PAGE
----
At a time when her image was marred by perceived elitism, Ackerman devised a plan to depict her as a compassionate figure through her participation in a program sponsored by the Flushing Rotary Club.
"I got a call from Kurt (Weishaupt) and he was saying, 'I must speak to you. I must speak to you,'" Ackerman said of the man who was active in the Flushing Rotary and also with the Gift of Life program, which helps sick children in foreign countries get medical treatment in the United States.
Ackerman recounted the Gift of Life story in a phone interview with the TimesLedger Tuesday, just days after Ronald Reagan died, leaving the former first lady in mourning.
The Gift of Life program was boosted into the national spotlight by members of the Flushing Rotary Club, such as Weishaupt and the late Murray Seigel.
Weishaupt's urgent question for Ackerman centered around the president's first international trip after he was shot by John Hinkley in 1981.
President Ronald Reagan was traveling to Seoul, South Korea, where the Gift of Life program was providing sick children with medical treatment and the International Rotary organization was coincidentally meeting.
"(Weishaupt) said, 'Reagan is going to Korea and the International Rotary is convening in Seoul. Why can't we get the president of the United States to come to this Rotary convention?'" Ackerman remembers him asking.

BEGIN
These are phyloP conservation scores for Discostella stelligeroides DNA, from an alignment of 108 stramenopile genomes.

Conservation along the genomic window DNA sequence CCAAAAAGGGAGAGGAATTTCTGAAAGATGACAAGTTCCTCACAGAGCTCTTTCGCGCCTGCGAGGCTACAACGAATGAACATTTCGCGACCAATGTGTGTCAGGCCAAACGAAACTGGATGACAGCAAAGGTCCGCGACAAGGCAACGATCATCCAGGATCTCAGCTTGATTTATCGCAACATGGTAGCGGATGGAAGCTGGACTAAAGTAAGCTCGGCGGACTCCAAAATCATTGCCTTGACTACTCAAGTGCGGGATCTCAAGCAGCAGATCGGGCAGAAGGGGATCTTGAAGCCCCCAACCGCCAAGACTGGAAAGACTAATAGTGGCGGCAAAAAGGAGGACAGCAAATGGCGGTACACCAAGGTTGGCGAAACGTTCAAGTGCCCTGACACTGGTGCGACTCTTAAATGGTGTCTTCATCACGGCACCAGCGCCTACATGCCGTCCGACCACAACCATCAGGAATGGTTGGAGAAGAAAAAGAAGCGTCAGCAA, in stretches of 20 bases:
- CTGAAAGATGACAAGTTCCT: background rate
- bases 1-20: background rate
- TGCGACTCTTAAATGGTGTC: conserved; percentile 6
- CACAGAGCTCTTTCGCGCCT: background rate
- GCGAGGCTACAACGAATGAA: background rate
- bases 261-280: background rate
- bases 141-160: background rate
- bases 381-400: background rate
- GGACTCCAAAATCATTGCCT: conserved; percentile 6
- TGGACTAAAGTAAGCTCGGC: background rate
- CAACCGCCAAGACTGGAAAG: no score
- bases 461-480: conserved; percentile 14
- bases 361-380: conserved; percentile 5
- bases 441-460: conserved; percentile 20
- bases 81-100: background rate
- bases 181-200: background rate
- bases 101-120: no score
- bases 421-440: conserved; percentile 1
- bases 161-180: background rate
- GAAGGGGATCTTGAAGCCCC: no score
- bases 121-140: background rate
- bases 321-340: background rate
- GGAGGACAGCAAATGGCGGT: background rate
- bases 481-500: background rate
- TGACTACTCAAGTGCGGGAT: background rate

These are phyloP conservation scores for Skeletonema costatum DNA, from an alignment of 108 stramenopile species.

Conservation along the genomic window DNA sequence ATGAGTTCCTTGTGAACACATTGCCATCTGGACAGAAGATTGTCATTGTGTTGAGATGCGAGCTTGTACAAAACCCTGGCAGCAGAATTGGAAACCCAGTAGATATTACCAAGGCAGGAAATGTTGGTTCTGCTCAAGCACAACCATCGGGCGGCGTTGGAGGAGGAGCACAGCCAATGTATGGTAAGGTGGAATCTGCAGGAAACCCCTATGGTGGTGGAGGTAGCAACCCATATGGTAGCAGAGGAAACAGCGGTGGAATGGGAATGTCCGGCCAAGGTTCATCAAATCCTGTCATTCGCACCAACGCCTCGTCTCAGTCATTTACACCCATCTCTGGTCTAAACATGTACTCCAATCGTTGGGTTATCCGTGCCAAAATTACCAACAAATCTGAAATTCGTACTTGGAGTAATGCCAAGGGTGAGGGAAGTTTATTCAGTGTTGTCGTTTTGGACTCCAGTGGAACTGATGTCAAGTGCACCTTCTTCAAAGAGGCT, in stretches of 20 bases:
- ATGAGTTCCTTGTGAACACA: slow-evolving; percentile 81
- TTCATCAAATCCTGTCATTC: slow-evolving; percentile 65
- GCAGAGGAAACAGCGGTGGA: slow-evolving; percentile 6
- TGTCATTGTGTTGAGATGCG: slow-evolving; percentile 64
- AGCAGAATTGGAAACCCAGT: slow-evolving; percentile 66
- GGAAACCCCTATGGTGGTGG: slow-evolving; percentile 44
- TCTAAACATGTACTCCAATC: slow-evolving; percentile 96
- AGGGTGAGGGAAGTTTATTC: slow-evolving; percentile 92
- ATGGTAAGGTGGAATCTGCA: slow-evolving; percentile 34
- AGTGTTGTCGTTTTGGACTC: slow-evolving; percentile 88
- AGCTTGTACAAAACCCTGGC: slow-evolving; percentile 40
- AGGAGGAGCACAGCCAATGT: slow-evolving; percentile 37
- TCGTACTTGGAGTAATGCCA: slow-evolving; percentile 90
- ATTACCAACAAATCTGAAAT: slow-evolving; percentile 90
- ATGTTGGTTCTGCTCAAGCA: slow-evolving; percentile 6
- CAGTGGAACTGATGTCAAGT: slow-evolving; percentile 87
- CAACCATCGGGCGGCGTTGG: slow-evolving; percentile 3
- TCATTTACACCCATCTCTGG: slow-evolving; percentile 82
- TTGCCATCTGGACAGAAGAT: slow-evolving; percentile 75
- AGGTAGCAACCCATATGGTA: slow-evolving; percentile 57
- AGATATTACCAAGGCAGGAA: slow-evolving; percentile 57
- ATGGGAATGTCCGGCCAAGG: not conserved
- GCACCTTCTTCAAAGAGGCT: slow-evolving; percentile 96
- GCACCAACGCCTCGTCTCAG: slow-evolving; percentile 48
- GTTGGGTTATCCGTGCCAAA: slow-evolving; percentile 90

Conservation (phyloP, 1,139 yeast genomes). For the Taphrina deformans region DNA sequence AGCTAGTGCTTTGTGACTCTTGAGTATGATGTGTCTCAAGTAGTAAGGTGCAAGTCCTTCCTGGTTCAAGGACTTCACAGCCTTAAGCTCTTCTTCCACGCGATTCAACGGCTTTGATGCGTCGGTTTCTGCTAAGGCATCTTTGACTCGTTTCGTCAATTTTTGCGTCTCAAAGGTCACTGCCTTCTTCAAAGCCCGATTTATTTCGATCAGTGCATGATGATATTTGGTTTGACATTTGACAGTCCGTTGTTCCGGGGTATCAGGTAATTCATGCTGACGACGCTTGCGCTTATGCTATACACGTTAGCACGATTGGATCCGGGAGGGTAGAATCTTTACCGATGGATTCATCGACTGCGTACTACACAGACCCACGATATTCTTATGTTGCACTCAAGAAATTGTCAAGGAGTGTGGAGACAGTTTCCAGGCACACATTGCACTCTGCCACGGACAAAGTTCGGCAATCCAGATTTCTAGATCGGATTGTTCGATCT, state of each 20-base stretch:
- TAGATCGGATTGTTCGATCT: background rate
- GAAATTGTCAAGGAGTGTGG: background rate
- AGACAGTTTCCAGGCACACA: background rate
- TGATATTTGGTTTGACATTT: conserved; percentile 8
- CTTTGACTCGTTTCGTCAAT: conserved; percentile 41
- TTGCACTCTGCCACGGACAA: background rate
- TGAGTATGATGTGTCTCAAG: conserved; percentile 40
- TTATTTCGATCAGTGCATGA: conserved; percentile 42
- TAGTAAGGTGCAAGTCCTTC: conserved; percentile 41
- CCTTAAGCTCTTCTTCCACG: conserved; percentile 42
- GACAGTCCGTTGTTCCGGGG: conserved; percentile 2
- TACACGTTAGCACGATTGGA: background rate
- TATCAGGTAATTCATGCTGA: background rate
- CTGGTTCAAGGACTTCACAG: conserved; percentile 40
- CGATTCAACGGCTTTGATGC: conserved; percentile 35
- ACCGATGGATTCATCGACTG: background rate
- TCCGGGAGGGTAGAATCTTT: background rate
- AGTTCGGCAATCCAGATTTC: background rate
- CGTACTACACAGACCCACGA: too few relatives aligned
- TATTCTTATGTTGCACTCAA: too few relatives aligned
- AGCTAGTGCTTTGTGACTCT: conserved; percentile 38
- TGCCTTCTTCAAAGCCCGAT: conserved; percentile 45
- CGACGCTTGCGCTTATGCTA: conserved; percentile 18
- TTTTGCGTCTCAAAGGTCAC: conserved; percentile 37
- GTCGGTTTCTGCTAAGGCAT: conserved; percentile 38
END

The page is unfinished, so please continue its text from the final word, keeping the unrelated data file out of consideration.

"I got back to Washington and called the White House and said, 'I have something for the White House that is going to help the president and first lady so much. Being a Democrat I probably shouldn't be associated with it, but it's going to help people,'" Ackerman said.
In an hourlong meeting with a White House aide, Ackerman described a plan that would involve bringing Nancy Reagan to the International Rotary Club meeting where she would fall in love with two young Korean children and bring them back to America on Air Force One for the Rotary Club-sponsored surgeries that would save their lives.
"Every major paper in the country carried that picture," Ackerman said of the photo that was taken after Ronald and Nancy Reagan stepped out of the aircraft holding the hands of two young Korean children, both holding up small American flags in salute.
Frank Macchio, a Flushing Rotarian who also was heavily involved with the Gift of Life program, said Seigel and Weishaupt met the president and first lady at JFK Airport when they landed. The pair also were later photographed with the presidential couple at the White House, Macchio said.
Weishaupt was not available for comment Tuesday.
"The Gift of Life program got national acclaim," Ackerman said. "And Nancy Reagan then had a whole new reputation."
Reach reporter Cynthia Koons by e-mail at news@times
©2004 Community News Group
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